Chinese Herbs For Menopause
Treating the Whole Body, Not Just Your Symptoms
The use of Chinese herbs for menopause is becoming more popular. Although there are some well known Chinese herbs for menopause, most practitioners would use a mixture of Chinese herbs based on the patient’s overall health.ph …
Dong Quai and Asian Ginseng are the most popular Chinese herbs for hot flashes and night sweats as well as some other menopause symptoms. However, there are numerous other herbs that are used in Chinese herbal medicine for women in menopause.
Dong Quai has been used for thousands of years in a wide variety of applications by Asian healers, especially to treat women’s reproductive problems and to alleviate menopausal symptoms. It has been called the female ginseng for its ability to balance the female hormone system, increase energy and balance the emotional system.
Some women report relief of hot flashes and other menopausal symptoms when taking Don Quai, and most menopausal supplements contain some amount of this herb.
Asian Ginseng improves the feeling of overall well-being and fights the impact of stress on your body. Additional ginseng helps symptoms like fuzzy thinking, memory problems, and the inability to concentrate. Its energizing properties benefit the bone deep fatigue many women experience in menopause.
The active compounds in ginseng can help to regulate the body temperature. This would support the claim that ginseng can help with hot flashes. Asian Ginseng contains phytoestrogens (plant estrogen) which helps with any of the estrogen-dependent symptoms, such as vaginal dryness, itchy skin, mood swings, emotional problems etc.
How to Use Chinese Herbs for Menopause
The use of Chinese herbs for menopause is not meant for self medication because of the underlying philosophy of Chinese medicine. Only an experienced practitioner can evaluate the symptoms and mix the herbs specifically for a patient, taking the woman’s history and overall health into account.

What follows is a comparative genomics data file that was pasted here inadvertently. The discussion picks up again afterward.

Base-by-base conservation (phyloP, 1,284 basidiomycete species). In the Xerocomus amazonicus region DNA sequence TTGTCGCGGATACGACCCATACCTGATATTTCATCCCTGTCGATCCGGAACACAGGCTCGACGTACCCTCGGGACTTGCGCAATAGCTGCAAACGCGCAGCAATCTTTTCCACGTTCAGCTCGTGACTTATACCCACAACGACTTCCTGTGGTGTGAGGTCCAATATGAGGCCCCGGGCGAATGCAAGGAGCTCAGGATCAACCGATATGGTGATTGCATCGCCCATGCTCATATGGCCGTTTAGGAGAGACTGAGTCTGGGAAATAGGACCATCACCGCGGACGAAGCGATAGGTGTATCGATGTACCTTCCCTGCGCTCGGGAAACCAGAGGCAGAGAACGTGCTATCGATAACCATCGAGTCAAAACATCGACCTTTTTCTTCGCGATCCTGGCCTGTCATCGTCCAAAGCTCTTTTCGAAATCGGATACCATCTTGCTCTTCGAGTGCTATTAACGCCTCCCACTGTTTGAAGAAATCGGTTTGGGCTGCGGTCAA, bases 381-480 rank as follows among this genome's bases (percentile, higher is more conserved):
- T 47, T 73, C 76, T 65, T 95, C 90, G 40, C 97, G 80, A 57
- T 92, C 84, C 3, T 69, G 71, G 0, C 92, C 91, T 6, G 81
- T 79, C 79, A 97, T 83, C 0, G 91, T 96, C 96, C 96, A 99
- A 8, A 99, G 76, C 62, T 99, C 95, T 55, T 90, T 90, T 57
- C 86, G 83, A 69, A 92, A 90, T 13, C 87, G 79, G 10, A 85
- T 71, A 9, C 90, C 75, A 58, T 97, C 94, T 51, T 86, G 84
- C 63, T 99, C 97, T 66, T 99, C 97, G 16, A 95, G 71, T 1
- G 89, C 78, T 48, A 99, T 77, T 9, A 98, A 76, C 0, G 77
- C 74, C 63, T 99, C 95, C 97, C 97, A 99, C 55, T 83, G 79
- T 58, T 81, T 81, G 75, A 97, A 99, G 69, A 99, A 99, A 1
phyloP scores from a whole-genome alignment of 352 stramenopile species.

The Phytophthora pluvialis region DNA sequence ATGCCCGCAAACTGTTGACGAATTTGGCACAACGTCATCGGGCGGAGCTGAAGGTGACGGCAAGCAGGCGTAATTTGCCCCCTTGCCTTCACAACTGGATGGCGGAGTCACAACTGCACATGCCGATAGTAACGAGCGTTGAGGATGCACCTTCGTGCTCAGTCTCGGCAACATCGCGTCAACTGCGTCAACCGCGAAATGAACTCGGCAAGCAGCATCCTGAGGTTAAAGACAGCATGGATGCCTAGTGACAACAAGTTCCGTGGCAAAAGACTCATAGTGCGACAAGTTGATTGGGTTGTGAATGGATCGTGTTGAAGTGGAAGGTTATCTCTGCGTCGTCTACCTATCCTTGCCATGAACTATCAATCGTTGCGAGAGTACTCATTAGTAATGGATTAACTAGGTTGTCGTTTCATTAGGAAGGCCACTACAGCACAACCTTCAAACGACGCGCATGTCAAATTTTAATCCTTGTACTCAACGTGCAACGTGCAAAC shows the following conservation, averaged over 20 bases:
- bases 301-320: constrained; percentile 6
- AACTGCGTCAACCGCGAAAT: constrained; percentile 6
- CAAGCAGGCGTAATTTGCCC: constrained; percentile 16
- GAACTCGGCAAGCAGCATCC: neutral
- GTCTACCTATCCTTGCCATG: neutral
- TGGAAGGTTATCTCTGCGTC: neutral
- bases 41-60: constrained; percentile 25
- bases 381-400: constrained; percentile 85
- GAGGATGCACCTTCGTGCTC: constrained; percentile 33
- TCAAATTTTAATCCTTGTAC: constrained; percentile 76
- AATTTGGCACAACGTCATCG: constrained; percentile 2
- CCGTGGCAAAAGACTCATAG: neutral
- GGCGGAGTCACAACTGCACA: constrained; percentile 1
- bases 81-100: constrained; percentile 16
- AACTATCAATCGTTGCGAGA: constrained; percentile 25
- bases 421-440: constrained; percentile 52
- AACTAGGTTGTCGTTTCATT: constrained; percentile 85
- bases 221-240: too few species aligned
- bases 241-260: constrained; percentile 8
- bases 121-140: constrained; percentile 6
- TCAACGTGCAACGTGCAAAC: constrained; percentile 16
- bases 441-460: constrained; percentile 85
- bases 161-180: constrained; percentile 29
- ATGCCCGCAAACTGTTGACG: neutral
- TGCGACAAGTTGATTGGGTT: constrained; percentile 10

Women with moderate symptoms may benefit from one of the standard mixes of Chinese herbs. Menopause and hot flashes are two areas where a lot of Chinese patent medicines are used. Patent medicines refer to herb combinations that have been proven over time to be beneficial.
Herbal mixtures vary depending on the woman’s specific experience. For example, if a woman suffers from hot flashes, the practitioner also wants to know about their frequency and duration, if there are heart palpitations or sweating or if the hot flashes are accompanied more by fatigue and insomnia. The answers to these questions determine the mixture of herbs.
The New Menopause Book has an excellent chapter on the use of Chinese Herbs for Menopause with several recommendations for standard mixtures of Chinese herbs.
Traditional Chinese Medicine
vs Western Medicine
Traditional Chinese medicine considers the whole body and its functions (holistic medicine) and does not usually treat just one symptom or one organ.Illnesses are viewed as an imbalance between organ systems. Symptoms are seen as a signal of the state of overall health, not as a sign of the malfunction of one organ.
Western medicine is science based and relies on the results from research. Western medicine focuses on the specific complaint that is expressed in the symptom and treats the specific underlying cause (i.e. hot flashes as a sign of estrogen deficiency).
Often this western style of treatment leads to side effects or other symptoms that again are treated without consideration of the potential health effects.
For example, a common treatment of early peri-menopause symptoms is the prescription of low estrogen birth control pills. Over time this can cause high blood pressure, migraines, and other side effects. These side effects are treated as “new” diseases with beta blockers, migraine medication etc.
No wonder so many people are taking more and more prescription medications over the years.
Chinese medicine considers the interaction of the different chemicals and their effect of the body. Typically one main herb is used, with a secondary herb to boost the effectiveness of the main herb. Additional herbs are added to counter the side effects of the other herbs and to achieve balance between the organs.
The downside of Chinese herbs for menopause is the lack of any control regarding safety and effectiveness. So it is very important to find a herbalist that is familiar with Chinese herbs and traditional Chinese medicine.
In our lifetime, we have seen many advances in the treatment of disease because of the innovation in medicine. We believe that not one approach has all the answers. Let us hope that we can use the best options from either approach.
Unless you are ready to find an experienced practitioner of Chinese Medicine, you may want to check out some proven supplements for your menopause symptoms.
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